Seven large organizations that use the Web as a significant information delivery platform to communicate with and provide service to their clients were investigated in a multi-case study. The criteria for selecting an organization were that it had a public-facing website and that the website be information-rich. In order to establish that the organization was of a considerable size, only those with over three hundred employees were included.

There was no other unique or unusual attribute of any case that was considered in its selection. Each studied organization might well be considered a typical ‘instance drawn from a class’ (Adelman, Jenkins & Kemmis 183, cited in Merriam 18, p. 28).

Organizations were not drawn from a particular sector; rather, they were selected as they fitted the three criteria mentioned above. All of the organizations were Australian and, whilst some of the organizations had a presence in more than one Australian location, field work took place in the cities of Canberra and Melbourne. All other conditions and circumstances within the studied organizations were considered as the contextual background for this study of the situated practice of Web IA. It eventuated that organizations were drawn from the tertiary education sector, government, research institutions and collecting agencies.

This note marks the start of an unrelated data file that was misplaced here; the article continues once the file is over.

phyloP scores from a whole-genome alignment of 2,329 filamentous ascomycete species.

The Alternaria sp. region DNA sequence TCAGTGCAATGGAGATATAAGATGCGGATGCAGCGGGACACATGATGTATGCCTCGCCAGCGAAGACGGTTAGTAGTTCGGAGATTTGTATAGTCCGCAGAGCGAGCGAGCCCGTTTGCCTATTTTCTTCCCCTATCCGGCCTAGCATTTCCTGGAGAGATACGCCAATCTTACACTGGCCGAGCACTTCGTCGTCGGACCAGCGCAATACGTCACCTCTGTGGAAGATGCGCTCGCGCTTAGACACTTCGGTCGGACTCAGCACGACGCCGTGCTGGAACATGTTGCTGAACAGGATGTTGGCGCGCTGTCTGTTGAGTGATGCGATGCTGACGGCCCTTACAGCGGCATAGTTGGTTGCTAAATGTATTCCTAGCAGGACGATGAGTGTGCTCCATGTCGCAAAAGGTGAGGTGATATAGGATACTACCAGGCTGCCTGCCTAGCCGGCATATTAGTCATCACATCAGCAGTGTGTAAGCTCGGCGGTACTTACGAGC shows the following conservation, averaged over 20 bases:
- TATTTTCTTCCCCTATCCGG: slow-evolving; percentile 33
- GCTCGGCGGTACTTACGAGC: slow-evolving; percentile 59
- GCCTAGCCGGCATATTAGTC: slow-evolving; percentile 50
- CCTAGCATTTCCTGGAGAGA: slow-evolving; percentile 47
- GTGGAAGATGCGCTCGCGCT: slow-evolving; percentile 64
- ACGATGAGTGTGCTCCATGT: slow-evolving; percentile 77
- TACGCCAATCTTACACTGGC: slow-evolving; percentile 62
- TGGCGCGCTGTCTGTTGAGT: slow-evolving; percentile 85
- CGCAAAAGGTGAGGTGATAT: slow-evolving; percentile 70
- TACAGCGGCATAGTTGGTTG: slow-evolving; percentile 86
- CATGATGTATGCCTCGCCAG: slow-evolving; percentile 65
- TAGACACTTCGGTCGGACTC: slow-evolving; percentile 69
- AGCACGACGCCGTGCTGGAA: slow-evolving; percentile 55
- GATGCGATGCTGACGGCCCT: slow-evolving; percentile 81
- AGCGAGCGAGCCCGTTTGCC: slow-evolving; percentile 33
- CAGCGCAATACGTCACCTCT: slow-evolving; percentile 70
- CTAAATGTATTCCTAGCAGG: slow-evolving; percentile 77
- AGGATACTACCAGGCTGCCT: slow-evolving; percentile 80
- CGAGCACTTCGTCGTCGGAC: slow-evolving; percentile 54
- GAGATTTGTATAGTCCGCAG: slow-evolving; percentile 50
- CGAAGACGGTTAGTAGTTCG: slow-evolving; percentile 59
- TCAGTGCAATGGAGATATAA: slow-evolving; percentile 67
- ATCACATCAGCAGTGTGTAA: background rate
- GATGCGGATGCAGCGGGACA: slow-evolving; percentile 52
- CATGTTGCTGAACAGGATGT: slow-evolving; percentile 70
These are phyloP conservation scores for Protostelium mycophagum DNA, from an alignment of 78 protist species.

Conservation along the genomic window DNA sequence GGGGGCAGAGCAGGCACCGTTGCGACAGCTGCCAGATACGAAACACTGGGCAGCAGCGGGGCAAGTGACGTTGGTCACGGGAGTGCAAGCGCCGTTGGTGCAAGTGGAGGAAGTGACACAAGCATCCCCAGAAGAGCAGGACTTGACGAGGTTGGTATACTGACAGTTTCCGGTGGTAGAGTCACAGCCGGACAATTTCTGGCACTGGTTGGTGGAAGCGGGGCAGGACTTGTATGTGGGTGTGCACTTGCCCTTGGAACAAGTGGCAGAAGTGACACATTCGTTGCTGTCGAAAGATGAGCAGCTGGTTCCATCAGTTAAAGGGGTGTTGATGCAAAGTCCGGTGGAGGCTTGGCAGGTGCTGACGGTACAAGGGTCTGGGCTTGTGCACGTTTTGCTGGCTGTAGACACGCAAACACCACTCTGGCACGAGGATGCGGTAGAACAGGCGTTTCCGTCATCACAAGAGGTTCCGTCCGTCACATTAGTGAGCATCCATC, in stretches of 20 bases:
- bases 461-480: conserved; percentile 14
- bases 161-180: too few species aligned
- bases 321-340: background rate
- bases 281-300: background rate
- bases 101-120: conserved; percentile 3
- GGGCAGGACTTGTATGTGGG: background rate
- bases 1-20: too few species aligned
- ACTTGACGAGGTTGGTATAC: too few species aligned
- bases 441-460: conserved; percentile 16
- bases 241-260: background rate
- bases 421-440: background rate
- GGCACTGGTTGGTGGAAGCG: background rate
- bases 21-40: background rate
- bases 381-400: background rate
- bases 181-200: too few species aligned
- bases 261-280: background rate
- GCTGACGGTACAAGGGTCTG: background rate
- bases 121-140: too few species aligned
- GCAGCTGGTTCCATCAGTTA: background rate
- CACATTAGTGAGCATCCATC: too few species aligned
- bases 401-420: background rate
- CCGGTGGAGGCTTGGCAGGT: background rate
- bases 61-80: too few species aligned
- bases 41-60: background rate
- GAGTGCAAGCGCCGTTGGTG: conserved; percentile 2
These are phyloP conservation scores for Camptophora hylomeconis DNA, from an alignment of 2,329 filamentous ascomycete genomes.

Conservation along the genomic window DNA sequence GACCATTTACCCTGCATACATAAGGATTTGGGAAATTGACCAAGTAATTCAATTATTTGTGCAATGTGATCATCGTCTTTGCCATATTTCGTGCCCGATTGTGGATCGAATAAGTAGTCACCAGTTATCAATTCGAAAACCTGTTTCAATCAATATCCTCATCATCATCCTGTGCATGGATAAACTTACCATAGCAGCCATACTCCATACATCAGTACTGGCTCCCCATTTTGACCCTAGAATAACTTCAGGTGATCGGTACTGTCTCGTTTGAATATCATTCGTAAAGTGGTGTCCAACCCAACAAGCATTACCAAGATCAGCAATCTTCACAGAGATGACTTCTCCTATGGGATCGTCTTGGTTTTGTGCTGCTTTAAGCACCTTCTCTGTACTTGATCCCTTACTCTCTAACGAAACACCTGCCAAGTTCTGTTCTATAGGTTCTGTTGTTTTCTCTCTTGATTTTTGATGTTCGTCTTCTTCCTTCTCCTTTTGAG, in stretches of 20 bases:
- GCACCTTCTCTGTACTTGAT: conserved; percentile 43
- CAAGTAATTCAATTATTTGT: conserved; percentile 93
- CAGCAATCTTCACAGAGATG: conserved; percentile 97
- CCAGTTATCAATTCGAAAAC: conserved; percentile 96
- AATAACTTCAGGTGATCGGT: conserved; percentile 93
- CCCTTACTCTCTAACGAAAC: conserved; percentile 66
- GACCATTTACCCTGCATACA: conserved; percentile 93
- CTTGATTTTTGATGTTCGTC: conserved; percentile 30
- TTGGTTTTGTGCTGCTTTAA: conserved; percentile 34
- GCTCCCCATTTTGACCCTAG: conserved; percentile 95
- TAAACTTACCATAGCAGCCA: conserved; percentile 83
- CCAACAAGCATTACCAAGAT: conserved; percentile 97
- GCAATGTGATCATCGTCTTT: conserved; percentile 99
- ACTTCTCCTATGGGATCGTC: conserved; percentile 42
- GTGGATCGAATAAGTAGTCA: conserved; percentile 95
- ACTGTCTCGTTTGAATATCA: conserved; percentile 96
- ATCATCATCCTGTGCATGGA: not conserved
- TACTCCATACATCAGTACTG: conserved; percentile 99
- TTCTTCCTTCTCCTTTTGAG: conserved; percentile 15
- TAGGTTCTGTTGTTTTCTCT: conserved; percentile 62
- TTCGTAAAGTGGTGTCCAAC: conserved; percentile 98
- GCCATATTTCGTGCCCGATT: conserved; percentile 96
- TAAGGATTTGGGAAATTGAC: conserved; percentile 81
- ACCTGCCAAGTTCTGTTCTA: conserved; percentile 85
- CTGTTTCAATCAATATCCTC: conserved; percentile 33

A qualitative approach to data collection was used throughout the research. At each organization the staff most concerned with Web IA were asked as a small group to focus on the question: ‘How is Web IA carried out here?’ and to tell their story. The size of the group varied across organizations from two to four research participants, and whenever the roles existed within an organization, the group included the Web manager and Web information architect.

Narrative is used to reveal information that might not be attainable by more structured means and the interaction between participants is likely to trigger additional insights (Hoyle, Harris & Judd 2002). The complex story of achieving Web IA in an organizational environment is one that could be constrained by more structured approaches to data collection. The narratives of practice were digitally recorded.